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Regulation of circulating CTRP-2/CTRP-9 and GDF-8/GDF-15 by intralipids and insulin in healthy control and polycystic ovary syndrome women following chronic exercise training

Jerobin, Jayakumar; Ramanjaneya, Manjunath; Bettahi, Ilham; Parammal, Raihanath; Siveen, Kodappully Sivaraman; Alkasem, Meis; Aye, Myint; Sathyapalan, Thozhukat; Skarulis, Monica; Atkin, Stephen L.; Abou-Samra, Abdul Badi

Authors

Jayakumar Jerobin

Manjunath Ramanjaneya

Ilham Bettahi

Raihanath Parammal

Kodappully Sivaraman Siveen

Meis Alkasem

Myint Aye

Thozhukat Sathyapalan

Monica Skarulis

Stephen L. Atkin

Abdul Badi Abou-Samra



Abstract

Background: Polycystic ovary syndrome (PCOS) is associated with obesity, diabetes, and insulin resistance. The circulating C1Q/TNF-related proteins (CTRP-2, CTRP-9) and growth differentiation factors (GDF-8, GDF-15) contribute to glucose and lipid homeostasis. The effects of intralipids and insulin infusion on CTRP-2, CTRP-9, GDF-8 and GDF-15 in PCOS and control subjects before and after chronic exercise training were examined. Methods: Ten PCOS and nine healthy subjects were studied at baseline status and after moderate-intensity chronic exercise training (1 h exercise, 3 times per week, 8 weeks). All participants were infused with 1.5 mL/min of saline or intralipids (20%) for 5 h, and during the last 2 h of saline or intralipids infusion hyperinsulinemic-euglycemic clamp (HIEC) was performed. CTRP-2, CTRP-9, GDF-8 and GDF-15 levels were measured at 0, 3 and 5 h. Results: Intralipids dramatically increased CTRP-2 levels in PCOS (P = 0.02) and control (P = 0.004) subjects, which was not affected by insulin infusion or by exercise. Intralipids alone had no effects on CTRP-9, GDF-8, or GDF-15. Insulin increased the levels of GDF-15 in control subjects (P = 0.05) during the saline study and in PCOS subjects (P = 0.04) during the intralipid infusion. Insulin suppressed CTRP9 levels during the intralipid study in both PCOS (P = 0.04) and control (P = 0.01) subjects. Exercise significantly reduced fasting GDF-8 levels in PCOS (P = 0.03) and control (P = 0.04) subjects; however, intralipids infusion after chronic exercise training increased GDF-8 levels in both PCOS (P = 0.003) and control (P = 0.05) subjects and insulin infusion during intralipid infusion reduced the rise of GDF-8 levels. Conclusion: This study showed that exogenous lipids modulate CTRP-2, which might have a physiological role in lipid metabolism. Since chronic exercise training reduced fasting GDF-8 levels; GDF-8 might have a role in humoral adaptation to exercise. GDF-15 and CTRP-9 levels are responsive to insulin, and thus they may play a role in insulin responses.

Citation

Jerobin, J., Ramanjaneya, M., Bettahi, I., Parammal, R., Siveen, K. S., Alkasem, M., …Abou-Samra, A. B. (2021). Regulation of circulating CTRP-2/CTRP-9 and GDF-8/GDF-15 by intralipids and insulin in healthy control and polycystic ovary syndrome women following chronic exercise training. Lipids in Health and Disease, 20(1), https://doi.org/10.1186/s12944-021-01463-3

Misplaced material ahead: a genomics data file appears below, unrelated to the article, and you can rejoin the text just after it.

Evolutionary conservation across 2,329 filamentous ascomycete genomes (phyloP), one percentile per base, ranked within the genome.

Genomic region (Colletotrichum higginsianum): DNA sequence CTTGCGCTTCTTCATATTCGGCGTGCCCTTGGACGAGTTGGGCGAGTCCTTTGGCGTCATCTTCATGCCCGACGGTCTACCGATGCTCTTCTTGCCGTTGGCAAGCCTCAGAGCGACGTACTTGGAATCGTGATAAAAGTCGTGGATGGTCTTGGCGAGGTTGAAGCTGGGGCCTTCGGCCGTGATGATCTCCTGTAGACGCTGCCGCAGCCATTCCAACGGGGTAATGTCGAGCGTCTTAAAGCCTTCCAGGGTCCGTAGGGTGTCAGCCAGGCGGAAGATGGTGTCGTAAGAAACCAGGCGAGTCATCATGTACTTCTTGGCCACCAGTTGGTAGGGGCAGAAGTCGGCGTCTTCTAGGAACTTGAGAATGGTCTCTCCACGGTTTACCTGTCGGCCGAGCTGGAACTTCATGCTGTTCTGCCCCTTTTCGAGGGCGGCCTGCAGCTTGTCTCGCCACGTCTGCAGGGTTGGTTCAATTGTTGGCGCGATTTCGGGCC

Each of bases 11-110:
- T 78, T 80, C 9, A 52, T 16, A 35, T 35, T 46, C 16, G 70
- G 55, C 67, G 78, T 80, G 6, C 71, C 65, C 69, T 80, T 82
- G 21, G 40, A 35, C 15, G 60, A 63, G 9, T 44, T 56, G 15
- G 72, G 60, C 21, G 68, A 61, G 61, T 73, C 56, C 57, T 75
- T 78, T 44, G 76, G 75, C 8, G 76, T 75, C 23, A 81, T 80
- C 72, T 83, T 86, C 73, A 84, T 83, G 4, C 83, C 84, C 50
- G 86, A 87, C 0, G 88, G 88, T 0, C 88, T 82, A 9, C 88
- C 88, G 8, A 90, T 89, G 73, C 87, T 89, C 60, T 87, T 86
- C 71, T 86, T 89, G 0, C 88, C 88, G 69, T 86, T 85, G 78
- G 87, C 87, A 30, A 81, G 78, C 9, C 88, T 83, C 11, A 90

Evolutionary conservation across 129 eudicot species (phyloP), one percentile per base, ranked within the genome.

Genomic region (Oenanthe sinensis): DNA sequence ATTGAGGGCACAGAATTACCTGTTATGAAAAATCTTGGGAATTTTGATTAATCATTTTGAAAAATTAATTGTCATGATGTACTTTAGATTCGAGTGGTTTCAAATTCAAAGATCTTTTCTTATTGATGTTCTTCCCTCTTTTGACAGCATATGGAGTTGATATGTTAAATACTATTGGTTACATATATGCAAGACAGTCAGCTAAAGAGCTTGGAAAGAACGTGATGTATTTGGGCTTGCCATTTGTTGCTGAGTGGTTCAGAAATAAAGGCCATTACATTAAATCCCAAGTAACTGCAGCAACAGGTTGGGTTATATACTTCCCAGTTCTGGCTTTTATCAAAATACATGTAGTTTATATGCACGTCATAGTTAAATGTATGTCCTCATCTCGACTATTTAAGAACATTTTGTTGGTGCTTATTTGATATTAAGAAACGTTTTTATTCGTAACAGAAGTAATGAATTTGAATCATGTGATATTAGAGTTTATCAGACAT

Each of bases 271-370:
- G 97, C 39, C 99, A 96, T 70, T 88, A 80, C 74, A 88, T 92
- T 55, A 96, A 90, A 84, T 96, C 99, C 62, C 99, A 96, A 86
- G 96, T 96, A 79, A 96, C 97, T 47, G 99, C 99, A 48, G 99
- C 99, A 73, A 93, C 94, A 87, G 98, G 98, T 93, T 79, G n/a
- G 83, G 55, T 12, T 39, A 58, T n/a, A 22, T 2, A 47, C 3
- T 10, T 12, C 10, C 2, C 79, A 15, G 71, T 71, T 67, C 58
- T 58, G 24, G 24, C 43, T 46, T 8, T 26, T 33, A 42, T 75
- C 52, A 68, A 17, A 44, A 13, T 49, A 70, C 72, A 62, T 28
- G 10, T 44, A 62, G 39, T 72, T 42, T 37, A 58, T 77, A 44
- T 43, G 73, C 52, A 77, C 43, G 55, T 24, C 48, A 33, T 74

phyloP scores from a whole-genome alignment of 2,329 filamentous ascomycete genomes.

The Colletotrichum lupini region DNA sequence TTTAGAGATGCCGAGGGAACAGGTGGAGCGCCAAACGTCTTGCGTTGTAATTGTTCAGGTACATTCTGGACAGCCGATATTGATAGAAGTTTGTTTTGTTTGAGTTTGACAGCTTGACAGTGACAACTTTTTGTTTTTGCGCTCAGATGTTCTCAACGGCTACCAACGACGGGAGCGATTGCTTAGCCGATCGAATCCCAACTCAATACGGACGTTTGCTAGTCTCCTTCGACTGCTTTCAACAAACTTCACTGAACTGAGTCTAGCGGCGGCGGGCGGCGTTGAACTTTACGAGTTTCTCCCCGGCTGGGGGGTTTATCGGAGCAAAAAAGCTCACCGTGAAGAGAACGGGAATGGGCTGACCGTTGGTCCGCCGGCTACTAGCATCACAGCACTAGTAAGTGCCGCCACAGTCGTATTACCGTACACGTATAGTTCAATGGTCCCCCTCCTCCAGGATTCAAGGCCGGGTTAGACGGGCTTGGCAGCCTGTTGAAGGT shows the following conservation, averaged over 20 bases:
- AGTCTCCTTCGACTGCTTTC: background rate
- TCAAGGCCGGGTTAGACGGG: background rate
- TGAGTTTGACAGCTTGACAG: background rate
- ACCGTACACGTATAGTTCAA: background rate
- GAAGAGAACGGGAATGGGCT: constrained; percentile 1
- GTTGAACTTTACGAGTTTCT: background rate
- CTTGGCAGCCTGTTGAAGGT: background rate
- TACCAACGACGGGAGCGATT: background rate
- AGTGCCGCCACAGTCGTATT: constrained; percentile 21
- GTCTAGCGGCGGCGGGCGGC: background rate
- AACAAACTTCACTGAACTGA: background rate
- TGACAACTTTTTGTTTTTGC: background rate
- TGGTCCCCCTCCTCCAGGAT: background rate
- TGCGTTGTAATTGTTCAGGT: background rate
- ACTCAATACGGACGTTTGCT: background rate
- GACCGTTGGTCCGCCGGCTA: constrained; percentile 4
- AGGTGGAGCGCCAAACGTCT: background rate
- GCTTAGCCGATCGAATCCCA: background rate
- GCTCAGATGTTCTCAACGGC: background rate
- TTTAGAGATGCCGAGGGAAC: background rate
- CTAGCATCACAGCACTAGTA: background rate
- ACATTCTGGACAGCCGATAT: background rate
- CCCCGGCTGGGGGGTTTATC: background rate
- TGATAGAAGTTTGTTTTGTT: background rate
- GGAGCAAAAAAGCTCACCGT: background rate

Journal Article Type Article
Acceptance Date Apr 6, 2021
Online Publication Date Apr 19, 2021
Publication Date Dec 1, 2021
Deposit Date May 15, 2021
Publicly Available Date May 18, 2021
Journal Lipids in Health and Disease
Print ISSN 1476-511X
Electronic ISSN 1476-511X
Publisher Springer Verlag
Peer Reviewed Peer Reviewed
Volume 20
Issue 1
Article Number 34
DOI https://doi.org/10.1186/s12944-021-01463-3
Keywords C1Q/TNF related proteins; Growth differentiation factors; Lipid; Insulin; Insulin resistance; Euglycemic clamp; Exercise and polycystic ovary syndrome
Public URL https://hull-repository.worktribe.com/output/3761834

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https://creativecommons.org/licenses/by/4.0/

Copyright Statement
© The Author(s). 2021. Open Access. This article is licensed under a Creative Commons Attribution 4.0 International License, which permits use, sharing, adaptation, distribution and reproduction in any medium or format, as long as you give appropriate credit to the original author(s) and the source, provide a link to the Creative Commons licence, and indicate if changes were made. The images or other third party material in this article are included in the article's Creative Commons licence, unless indicated otherwise in a credit line to the material. If material is not included in the article's Creative Commons licence and your intended use is not permitted by statutory regulation or exceeds the permitted use, you will need to obtain permission directly from the copyright holder. To view a copy of this licence, visithttp://creativecommons.org/licenses/by/4.0/.The Creative Commons Public Domain Dedication waiver (http://creativecommons.org/publicdomain/zero/1.0/) applies to the data made available in this article, unless otherwise stated in a credit line to the data.



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